You have been looking for a job for a while now since you left campus. You are tired of sending resumes and just about to give up. Other than dropping resumes you are beginning to wonder what to do with the time you now have in plenty. You don’t want to spend all of your time watching movies and series as if that is the only thing you can do and you definitely don’t want to spend your time feeling sorry for yourself.
If you’re worried that employers will turn you down for taking on unimpressive work during the recession or for the large employment gaps on your résumé, or lack of it if you are fresh out of campus, you needn’t panic. A survey released by the careers website CareerBuilder.com revealed that the vast majority of employers are actually sympathetic to such circumstances.
The vice president of human resources for the site, said at the time of the survey, more than 40% of unemployed job seekers had been out of work for six months or longer. “There’s a sense that such a long gap on a résumé negatively affects a candidate’s chances, but the survey shows that is not true,” she said. “That’s very positive news for this group of job seekers. If you fill the gaps with activities and experience that illustrate how you are still developing your skill sets, the overwhelming majority of employers will look past your unemployment and focus on what you can bring to their team.”
Eighty-five percent of those surveyed employed had reported that they were more understanding of employment gaps post-recession. Ninety-four percent said they wouldn’t have a lower opinion of a candidate who took on a position during the recession that was at a lower level than the one he or she had held previously.
But this doesn’t mean you can sit around and wait for a sympathetic employer to offer you work. “The worry is that employers may think job seekers are losing some of their skills because they haven’t been utilizing them,” Haefner said. “By volunteering, taking temporary work, or signing up for a class that develops your professional tool kit, you show employers that you’ve made the most of your time and will be ready on day one.”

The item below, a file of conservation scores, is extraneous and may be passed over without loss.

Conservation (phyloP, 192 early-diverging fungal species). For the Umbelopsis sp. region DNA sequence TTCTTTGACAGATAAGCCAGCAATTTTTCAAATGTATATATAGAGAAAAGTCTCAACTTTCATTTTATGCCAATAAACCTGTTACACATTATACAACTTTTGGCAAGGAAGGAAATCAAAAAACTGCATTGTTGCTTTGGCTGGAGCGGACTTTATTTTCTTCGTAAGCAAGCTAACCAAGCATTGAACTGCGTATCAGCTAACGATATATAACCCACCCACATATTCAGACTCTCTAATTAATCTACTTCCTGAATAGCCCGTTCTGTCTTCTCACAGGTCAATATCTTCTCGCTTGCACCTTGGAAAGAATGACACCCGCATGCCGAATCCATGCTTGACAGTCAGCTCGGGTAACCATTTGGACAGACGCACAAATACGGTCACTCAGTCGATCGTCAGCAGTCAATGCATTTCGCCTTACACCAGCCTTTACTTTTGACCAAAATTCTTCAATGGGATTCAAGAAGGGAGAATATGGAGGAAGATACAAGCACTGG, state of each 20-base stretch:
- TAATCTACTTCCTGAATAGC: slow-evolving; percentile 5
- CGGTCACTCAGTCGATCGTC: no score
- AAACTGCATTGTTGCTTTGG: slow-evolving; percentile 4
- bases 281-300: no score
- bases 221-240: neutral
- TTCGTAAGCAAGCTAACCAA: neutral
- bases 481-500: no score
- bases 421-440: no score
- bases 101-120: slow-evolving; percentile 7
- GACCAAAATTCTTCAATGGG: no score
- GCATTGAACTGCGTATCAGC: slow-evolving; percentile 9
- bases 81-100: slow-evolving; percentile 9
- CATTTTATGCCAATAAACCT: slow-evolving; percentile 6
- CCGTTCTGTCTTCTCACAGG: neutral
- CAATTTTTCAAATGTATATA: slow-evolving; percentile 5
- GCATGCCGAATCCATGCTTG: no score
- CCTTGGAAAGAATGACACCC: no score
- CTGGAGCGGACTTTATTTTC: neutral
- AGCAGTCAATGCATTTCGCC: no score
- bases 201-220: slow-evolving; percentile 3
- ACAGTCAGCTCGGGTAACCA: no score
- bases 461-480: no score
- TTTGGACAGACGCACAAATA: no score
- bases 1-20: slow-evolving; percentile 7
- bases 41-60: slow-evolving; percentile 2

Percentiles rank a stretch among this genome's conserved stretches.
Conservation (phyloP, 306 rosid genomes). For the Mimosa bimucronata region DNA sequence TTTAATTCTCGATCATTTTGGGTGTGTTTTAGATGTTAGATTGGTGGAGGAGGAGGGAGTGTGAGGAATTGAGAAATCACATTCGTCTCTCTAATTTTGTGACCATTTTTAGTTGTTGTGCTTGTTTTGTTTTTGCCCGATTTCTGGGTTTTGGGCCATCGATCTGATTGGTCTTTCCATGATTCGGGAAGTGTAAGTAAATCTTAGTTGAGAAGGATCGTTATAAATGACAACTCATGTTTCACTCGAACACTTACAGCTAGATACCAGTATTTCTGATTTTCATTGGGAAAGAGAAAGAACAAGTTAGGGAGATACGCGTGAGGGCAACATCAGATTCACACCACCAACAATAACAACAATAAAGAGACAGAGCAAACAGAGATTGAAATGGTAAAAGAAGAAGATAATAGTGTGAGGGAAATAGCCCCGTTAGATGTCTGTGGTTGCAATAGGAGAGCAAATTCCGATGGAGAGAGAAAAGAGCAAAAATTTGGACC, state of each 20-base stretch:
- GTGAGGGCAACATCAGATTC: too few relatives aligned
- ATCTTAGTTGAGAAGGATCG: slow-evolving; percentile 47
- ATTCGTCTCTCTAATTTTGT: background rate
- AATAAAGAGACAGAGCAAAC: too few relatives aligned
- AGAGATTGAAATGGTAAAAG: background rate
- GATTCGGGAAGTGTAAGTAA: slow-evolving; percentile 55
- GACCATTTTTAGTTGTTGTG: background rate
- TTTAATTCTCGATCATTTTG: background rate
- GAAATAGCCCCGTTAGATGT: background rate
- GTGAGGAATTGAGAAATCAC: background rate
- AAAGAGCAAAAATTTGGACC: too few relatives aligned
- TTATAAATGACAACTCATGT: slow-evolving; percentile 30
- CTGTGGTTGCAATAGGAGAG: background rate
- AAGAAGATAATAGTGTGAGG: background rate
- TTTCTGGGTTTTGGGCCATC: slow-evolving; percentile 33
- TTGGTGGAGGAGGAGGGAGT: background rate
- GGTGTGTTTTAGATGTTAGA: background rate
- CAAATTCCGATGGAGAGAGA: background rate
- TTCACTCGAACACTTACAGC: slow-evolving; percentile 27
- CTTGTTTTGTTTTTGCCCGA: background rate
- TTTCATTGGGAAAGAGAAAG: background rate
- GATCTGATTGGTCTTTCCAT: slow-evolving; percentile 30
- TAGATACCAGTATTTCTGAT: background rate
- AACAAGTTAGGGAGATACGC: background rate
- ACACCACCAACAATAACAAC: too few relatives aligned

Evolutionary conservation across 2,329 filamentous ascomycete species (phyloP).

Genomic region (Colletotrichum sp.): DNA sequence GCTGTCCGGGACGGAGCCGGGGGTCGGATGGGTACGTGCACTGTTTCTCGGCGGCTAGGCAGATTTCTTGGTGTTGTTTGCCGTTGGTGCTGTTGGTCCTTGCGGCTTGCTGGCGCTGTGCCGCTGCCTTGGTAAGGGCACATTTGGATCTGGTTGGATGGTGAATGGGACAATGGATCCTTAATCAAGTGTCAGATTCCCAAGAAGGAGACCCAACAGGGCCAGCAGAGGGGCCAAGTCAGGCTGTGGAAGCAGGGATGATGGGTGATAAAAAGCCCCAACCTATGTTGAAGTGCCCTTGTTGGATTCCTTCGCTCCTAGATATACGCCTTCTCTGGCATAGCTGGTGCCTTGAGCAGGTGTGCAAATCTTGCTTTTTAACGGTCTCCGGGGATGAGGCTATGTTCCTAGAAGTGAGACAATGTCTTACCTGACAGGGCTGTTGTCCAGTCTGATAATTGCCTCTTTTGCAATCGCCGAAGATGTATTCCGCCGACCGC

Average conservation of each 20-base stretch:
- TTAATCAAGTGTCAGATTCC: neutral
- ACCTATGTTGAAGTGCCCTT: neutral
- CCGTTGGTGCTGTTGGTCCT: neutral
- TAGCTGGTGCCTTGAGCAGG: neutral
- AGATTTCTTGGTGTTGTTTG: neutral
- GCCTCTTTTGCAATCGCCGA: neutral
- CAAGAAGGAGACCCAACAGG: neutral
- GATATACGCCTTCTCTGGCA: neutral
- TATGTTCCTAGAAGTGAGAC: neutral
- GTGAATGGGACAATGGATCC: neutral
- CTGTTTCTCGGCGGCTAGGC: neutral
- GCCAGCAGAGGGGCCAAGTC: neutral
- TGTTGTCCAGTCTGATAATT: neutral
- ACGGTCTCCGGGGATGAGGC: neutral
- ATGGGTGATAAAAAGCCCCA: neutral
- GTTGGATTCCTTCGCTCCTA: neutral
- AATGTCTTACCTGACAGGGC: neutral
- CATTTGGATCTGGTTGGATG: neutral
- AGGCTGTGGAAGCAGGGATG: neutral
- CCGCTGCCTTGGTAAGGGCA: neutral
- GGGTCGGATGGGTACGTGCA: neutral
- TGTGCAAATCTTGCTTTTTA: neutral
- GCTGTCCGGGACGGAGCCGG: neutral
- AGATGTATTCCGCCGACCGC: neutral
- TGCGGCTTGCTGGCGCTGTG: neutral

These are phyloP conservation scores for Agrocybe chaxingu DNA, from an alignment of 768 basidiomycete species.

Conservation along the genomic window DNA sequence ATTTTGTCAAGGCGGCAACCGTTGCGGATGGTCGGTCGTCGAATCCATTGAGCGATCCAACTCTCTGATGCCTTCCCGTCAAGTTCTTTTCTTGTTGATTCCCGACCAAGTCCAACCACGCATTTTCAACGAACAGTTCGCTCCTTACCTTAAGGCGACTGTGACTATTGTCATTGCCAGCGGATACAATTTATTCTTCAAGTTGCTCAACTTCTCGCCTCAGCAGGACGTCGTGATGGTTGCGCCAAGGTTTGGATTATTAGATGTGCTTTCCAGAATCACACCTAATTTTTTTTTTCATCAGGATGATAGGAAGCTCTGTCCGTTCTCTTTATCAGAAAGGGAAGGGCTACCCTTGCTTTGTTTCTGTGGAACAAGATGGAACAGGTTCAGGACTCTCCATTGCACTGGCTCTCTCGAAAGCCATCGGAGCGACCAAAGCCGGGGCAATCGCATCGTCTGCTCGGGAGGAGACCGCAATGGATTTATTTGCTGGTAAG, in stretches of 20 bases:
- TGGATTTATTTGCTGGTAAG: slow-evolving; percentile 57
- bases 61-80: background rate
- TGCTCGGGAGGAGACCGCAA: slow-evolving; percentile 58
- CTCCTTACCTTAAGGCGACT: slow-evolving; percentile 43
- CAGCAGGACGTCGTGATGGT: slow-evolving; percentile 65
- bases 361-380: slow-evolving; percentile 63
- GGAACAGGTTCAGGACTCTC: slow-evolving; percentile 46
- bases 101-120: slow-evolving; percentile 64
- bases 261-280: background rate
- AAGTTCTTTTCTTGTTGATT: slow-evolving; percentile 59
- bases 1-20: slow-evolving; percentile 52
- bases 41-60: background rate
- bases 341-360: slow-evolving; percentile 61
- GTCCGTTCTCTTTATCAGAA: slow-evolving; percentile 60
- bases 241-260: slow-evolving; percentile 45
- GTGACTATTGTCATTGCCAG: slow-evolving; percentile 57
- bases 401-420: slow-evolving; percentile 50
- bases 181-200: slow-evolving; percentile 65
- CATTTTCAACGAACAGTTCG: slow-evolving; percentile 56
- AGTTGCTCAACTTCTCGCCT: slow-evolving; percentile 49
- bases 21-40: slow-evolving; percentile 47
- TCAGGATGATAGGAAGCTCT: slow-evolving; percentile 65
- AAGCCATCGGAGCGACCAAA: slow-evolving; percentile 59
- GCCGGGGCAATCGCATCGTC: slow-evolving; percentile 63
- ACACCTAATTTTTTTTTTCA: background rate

Here, I recommended a some activities you can engage in to build, expand, and strengthen your skills during period of unemployment, in order to increase your marketability. But first, some things I have learnt:
- Develop a schedule. Do not just be content with sleeping for long hours, lazy-ing around, watching movies and waiting for the job to show up. Learn to be disciplined.
- Manage your finances. While it is easy to decide to wait until you are earning x figures to do this, you need to realize that the habits that you cultivate now, you are more than likely to carry with you even after you land your dream job.
- Have a goal and plan all your activities around it. It will help you to decide what to do and what not to do. Obviously, when you have time, many things come your way, people want you to volunteer, family wants you to help out in one way or another, friends want you to help plan this thing or that. Basically, there is a lot that you could be doing, but this is not to say that you should be doing it.
- Consider starting a business and fail. Or not. 🙂 While it is not every one who is entrepreneurial or has the acumen to see a start-up to the end, there is so much that you could learn from attempting and failing than never having done that at all.